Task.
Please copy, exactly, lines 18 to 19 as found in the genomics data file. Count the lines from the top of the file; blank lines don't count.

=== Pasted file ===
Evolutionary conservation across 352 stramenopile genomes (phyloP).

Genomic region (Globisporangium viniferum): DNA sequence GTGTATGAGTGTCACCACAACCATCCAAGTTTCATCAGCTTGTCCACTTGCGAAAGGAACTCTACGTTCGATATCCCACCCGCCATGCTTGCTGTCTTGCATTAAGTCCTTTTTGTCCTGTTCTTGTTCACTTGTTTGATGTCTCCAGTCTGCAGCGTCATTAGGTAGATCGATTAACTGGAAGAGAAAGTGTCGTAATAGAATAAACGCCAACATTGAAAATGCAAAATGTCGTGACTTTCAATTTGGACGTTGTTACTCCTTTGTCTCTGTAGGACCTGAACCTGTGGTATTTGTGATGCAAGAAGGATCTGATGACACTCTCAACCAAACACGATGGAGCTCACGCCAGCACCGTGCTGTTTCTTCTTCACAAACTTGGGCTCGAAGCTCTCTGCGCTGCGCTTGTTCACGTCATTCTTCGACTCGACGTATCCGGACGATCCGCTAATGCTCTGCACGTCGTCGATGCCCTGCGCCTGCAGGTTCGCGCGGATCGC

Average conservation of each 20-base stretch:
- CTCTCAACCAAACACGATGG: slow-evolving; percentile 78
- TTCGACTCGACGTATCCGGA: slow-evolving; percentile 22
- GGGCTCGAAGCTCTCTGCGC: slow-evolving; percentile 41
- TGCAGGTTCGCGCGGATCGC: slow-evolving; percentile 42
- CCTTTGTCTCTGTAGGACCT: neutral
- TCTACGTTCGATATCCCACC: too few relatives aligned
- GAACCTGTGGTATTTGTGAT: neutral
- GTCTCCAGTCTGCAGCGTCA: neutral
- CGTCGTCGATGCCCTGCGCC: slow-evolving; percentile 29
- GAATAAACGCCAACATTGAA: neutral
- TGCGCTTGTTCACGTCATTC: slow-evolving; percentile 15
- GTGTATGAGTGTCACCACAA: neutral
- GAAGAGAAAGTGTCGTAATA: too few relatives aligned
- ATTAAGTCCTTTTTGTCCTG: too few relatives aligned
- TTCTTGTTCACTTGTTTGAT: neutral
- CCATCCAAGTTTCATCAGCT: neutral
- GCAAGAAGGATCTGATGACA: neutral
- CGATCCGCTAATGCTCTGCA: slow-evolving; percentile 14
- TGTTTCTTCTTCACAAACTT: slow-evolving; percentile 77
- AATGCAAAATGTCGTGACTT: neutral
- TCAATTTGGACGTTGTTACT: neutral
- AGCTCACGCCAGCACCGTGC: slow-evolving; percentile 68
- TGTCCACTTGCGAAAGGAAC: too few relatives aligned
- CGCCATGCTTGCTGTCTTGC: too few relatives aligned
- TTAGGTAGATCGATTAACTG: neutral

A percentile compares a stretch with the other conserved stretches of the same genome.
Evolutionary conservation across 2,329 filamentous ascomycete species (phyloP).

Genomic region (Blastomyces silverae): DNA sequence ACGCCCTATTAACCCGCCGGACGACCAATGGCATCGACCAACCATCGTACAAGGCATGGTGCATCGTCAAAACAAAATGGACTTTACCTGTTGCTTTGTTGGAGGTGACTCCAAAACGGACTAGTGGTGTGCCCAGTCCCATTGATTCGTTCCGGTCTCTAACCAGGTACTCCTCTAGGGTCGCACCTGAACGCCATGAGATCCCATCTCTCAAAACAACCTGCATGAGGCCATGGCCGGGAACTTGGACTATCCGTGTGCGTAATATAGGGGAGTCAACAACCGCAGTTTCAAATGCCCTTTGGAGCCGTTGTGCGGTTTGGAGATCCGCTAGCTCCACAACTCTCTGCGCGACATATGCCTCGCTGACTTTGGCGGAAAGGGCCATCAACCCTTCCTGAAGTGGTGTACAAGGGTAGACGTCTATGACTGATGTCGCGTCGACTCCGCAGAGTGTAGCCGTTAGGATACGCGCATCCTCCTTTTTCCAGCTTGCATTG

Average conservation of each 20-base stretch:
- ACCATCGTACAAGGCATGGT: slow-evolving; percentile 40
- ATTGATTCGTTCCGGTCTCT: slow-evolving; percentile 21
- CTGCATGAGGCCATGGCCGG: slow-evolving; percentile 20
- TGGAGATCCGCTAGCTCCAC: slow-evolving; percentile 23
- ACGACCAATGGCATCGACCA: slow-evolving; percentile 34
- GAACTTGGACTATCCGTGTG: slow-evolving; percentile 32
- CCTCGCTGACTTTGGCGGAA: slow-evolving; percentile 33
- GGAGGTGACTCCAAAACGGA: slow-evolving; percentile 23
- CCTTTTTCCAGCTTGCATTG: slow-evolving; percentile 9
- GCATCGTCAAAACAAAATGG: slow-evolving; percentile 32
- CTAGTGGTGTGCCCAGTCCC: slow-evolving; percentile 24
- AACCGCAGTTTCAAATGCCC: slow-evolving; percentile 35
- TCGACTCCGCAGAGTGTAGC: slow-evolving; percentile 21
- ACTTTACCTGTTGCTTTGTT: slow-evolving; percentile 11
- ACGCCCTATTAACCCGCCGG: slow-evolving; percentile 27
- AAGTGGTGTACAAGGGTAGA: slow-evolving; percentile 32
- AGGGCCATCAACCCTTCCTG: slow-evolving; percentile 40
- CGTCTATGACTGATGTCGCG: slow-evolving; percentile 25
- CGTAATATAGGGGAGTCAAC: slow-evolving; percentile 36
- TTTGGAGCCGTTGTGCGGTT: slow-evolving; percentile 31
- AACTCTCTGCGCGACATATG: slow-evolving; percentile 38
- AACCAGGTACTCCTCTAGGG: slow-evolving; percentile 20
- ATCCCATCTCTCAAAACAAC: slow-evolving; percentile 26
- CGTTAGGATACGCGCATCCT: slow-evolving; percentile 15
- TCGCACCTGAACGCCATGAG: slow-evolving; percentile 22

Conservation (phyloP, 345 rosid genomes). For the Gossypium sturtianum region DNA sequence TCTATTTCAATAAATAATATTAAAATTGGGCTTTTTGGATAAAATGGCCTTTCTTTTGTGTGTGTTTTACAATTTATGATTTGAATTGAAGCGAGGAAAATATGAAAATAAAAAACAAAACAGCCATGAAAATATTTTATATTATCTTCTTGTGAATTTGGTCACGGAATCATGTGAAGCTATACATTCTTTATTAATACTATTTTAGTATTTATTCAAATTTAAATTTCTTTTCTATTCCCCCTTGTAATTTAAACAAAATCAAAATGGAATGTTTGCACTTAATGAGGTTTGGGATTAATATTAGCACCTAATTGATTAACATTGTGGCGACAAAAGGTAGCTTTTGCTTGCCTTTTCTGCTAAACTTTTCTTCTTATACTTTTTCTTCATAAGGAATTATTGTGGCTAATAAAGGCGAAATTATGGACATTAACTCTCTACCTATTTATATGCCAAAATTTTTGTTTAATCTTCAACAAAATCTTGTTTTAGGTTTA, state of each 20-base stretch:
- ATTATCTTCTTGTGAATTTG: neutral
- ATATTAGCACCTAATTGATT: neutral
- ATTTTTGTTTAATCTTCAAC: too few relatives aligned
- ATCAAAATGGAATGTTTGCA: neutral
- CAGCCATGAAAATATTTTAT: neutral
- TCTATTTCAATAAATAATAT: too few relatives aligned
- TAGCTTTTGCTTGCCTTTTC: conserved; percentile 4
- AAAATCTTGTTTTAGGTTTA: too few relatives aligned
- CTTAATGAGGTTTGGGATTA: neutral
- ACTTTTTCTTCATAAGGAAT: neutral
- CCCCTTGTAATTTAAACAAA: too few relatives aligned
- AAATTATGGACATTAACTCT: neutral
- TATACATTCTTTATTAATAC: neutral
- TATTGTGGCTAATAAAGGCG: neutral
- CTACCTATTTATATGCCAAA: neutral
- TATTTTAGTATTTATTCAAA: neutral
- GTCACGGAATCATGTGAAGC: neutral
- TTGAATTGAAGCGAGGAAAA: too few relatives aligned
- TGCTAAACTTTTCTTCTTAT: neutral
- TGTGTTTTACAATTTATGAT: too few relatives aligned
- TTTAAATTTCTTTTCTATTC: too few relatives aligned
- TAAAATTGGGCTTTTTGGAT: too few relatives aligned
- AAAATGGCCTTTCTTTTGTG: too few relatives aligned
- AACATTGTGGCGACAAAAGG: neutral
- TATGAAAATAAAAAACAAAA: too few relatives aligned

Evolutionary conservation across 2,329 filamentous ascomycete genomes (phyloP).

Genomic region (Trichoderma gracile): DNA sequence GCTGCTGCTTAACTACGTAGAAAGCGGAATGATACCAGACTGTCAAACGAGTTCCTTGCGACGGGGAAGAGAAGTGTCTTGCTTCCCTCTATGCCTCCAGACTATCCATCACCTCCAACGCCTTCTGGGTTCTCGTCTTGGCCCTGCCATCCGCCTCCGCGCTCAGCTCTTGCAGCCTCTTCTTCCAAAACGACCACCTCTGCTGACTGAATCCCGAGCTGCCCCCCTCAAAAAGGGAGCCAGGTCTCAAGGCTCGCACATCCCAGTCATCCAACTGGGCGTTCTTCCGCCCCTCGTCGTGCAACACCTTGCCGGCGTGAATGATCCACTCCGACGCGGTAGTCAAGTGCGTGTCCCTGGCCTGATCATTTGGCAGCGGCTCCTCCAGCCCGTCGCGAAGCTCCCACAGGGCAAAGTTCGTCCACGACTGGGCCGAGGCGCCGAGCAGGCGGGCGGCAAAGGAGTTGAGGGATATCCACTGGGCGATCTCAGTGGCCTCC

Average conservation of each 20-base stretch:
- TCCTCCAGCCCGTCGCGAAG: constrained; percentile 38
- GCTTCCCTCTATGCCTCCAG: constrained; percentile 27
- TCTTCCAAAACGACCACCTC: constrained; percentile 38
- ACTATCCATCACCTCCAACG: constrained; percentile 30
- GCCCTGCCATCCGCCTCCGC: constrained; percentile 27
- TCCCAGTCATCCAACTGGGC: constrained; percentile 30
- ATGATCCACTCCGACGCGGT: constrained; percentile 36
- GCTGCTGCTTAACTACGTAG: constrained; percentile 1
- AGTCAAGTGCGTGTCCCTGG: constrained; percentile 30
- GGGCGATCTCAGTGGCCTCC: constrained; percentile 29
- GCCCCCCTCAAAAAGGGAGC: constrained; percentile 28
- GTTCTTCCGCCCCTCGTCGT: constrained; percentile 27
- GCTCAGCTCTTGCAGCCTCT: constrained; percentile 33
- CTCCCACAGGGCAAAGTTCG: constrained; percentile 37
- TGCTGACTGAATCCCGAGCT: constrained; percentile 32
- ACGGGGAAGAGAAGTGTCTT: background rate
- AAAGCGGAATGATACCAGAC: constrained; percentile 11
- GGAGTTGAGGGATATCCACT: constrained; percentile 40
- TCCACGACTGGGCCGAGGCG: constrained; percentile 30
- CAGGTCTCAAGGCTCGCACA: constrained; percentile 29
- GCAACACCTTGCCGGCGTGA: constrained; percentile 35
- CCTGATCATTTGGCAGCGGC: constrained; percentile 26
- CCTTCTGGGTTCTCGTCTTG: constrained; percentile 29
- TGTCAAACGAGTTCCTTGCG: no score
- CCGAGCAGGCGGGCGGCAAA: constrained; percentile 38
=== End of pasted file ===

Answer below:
- TTCTTGTTCACTTGTTTGAT: neutral
- CCATCCAAGTTTCATCAGCT: neutral